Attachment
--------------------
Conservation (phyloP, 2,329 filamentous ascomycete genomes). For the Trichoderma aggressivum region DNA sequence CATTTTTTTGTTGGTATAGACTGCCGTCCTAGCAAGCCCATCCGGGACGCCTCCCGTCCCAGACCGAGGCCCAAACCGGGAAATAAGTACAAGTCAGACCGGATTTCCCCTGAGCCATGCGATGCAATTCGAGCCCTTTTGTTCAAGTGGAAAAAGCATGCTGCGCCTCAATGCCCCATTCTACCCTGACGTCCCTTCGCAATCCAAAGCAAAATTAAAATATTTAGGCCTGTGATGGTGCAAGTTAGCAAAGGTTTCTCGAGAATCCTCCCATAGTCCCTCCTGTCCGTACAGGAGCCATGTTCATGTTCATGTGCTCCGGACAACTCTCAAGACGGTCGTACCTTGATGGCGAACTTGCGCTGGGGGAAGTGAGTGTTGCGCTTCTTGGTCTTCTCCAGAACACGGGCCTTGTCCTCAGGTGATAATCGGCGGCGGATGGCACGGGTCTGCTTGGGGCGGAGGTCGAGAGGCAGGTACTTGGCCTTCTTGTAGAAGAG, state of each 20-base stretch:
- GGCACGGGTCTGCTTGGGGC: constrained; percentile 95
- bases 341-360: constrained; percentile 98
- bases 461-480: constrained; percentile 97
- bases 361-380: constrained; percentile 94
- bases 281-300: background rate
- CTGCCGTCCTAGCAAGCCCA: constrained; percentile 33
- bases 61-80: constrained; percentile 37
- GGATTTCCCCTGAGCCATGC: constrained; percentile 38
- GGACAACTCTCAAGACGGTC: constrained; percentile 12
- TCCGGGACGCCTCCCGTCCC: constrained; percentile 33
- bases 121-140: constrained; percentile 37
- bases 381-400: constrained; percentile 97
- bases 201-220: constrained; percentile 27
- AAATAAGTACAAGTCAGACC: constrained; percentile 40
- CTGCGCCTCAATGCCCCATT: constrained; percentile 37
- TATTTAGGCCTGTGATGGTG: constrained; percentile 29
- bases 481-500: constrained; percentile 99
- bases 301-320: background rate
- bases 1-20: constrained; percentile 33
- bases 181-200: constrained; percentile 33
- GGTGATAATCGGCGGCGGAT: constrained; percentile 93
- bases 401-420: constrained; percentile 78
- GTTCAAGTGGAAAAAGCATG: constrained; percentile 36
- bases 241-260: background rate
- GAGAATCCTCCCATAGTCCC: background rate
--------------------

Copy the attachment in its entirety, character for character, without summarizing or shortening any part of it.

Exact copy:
Conservation (phyloP, 2,329 filamentous ascomycete genomes). For the Trichoderma aggressivum region DNA sequence CATTTTTTTGTTGGTATAGACTGCCGTCCTAGCAAGCCCATCCGGGACGCCTCCCGTCCCAGACCGAGGCCCAAACCGGGAAATAAGTACAAGTCAGACCGGATTTCCCCTGAGCCATGCGATGCAATTCGAGCCCTTTTGTTCAAGTGGAAAAAGCATGCTGCGCCTCAATGCCCCATTCTACCCTGACGTCCCTTCGCAATCCAAAGCAAAATTAAAATATTTAGGCCTGTGATGGTGCAAGTTAGCAAAGGTTTCTCGAGAATCCTCCCATAGTCCCTCCTGTCCGTACAGGAGCCATGTTCATGTTCATGTGCTCCGGACAACTCTCAAGACGGTCGTACCTTGATGGCGAACTTGCGCTGGGGGAAGTGAGTGTTGCGCTTCTTGGTCTTCTCCAGAACACGGGCCTTGTCCTCAGGTGATAATCGGCGGCGGATGGCACGGGTCTGCTTGGGGCGGAGGTCGAGAGGCAGGTACTTGGCCTTCTTGTAGAAGAG, state of each 20-base stretch:
- GGCACGGGTCTGCTTGGGGC: constrained; percentile 95
- bases 341-360: constrained; percentile 98
- bases 461-480: constrained; percentile 97
- bases 361-380: constrained; percentile 94
- bases 281-300: background rate
- CTGCCGTCCTAGCAAGCCCA: constrained; percentile 33
- bases 61-80: constrained; percentile 37
- GGATTTCCCCTGAGCCATGC: constrained; percentile 38
- GGACAACTCTCAAGACGGTC: constrained; percentile 12
- TCCGGGACGCCTCCCGTCCC: constrained; percentile 33
- bases 121-140: constrained; percentile 37
- bases 381-400: constrained; percentile 97
- bases 201-220: constrained; percentile 27
- AAATAAGTACAAGTCAGACC: constrained; percentile 40
- CTGCGCCTCAATGCCCCATT: constrained; percentile 37
- TATTTAGGCCTGTGATGGTG: constrained; percentile 29
- bases 481-500: constrained; percentile 99
- bases 301-320: background rate
- bases 1-20: constrained; percentile 33
- bases 181-200: constrained; percentile 33
- GGTGATAATCGGCGGCGGAT: constrained; percentile 93
- bases 401-420: constrained; percentile 78
- GTTCAAGTGGAAAAAGCATG: constrained; percentile 36
- bases 241-260: background rate
- GAGAATCCTCCCATAGTCCC: background rate